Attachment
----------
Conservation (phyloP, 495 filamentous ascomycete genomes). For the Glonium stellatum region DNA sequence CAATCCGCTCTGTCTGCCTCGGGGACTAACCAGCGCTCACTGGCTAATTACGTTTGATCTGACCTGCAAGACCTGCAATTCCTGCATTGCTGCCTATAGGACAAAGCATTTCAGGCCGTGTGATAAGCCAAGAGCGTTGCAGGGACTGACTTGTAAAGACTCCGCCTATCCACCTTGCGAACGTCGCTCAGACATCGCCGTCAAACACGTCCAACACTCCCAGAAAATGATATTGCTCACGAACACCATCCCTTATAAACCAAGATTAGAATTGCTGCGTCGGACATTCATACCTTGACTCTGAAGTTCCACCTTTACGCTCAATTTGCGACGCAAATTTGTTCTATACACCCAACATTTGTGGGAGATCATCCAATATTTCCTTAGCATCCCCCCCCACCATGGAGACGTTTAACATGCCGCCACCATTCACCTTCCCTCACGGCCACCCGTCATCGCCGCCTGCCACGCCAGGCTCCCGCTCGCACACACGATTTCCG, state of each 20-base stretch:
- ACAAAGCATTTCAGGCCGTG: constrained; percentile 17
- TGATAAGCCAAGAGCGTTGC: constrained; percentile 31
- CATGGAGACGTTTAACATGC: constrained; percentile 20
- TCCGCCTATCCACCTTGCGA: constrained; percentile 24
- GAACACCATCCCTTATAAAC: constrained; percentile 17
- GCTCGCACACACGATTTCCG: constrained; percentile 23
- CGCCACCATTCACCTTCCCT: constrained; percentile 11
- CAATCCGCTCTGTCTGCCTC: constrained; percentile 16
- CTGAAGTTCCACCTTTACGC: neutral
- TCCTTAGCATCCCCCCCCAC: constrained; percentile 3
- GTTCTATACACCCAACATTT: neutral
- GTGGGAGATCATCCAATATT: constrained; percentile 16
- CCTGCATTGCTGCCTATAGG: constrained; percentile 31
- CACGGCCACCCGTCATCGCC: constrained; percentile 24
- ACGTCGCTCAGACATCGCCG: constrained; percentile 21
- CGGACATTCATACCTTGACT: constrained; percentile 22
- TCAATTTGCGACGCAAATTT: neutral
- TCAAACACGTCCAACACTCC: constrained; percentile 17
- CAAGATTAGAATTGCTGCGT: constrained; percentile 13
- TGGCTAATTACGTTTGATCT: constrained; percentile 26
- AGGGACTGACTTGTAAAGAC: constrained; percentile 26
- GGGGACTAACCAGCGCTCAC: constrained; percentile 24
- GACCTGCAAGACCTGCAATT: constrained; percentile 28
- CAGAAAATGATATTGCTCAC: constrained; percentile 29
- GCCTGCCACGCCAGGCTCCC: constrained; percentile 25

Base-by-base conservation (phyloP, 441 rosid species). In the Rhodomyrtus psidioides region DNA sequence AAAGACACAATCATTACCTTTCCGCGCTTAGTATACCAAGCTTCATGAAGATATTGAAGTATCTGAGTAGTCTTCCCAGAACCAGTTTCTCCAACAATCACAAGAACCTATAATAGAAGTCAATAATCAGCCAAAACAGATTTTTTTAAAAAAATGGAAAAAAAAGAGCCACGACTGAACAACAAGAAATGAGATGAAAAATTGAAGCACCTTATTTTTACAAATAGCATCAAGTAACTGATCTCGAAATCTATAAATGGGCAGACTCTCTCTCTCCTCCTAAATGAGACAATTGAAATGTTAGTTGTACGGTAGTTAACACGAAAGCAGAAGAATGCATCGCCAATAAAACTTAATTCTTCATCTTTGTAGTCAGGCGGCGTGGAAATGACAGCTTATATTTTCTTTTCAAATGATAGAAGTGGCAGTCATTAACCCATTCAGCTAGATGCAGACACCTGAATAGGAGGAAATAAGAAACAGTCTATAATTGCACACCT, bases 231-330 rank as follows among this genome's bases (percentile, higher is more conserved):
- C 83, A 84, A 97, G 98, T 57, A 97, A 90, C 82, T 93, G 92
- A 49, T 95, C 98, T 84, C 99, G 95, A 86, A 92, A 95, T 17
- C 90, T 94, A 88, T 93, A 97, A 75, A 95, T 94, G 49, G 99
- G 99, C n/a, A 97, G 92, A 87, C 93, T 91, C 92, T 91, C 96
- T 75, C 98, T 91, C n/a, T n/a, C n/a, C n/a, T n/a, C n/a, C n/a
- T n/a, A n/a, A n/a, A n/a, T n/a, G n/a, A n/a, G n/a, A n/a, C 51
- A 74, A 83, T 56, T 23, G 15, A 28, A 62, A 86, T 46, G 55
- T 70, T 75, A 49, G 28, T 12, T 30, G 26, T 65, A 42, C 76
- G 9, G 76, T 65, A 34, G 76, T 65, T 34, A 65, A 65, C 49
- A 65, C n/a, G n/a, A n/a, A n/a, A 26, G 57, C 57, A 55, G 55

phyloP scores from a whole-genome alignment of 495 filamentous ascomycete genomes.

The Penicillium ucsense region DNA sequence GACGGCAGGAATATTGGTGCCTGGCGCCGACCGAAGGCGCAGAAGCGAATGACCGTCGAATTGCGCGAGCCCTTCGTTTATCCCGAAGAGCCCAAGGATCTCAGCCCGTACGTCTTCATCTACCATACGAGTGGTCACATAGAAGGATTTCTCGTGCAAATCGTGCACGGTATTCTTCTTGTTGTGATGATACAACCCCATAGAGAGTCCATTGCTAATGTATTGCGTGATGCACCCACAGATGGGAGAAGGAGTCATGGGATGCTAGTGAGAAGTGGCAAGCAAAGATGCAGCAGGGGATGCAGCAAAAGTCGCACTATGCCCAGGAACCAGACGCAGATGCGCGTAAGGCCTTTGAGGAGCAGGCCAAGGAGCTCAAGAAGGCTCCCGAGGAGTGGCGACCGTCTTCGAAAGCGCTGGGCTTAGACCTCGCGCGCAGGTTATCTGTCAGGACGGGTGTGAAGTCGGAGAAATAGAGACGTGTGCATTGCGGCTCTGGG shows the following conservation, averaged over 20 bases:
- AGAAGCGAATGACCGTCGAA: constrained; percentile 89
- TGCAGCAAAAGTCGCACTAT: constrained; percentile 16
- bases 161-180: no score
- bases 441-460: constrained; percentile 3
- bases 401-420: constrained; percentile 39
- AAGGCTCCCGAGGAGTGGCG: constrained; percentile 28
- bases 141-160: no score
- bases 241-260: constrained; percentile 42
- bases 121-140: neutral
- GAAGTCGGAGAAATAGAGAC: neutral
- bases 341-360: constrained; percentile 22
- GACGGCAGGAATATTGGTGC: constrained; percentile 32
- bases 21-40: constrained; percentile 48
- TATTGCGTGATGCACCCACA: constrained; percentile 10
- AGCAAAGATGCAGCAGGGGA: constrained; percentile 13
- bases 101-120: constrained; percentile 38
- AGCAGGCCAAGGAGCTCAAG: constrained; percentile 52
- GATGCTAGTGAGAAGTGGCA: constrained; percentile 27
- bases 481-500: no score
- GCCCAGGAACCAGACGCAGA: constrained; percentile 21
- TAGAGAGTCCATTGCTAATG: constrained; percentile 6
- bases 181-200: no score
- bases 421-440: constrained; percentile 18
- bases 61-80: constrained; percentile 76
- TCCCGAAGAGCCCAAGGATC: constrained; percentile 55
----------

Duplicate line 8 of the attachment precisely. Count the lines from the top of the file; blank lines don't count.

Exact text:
- CGCCACCATTCACCTTCCCT: constrained; percentile 11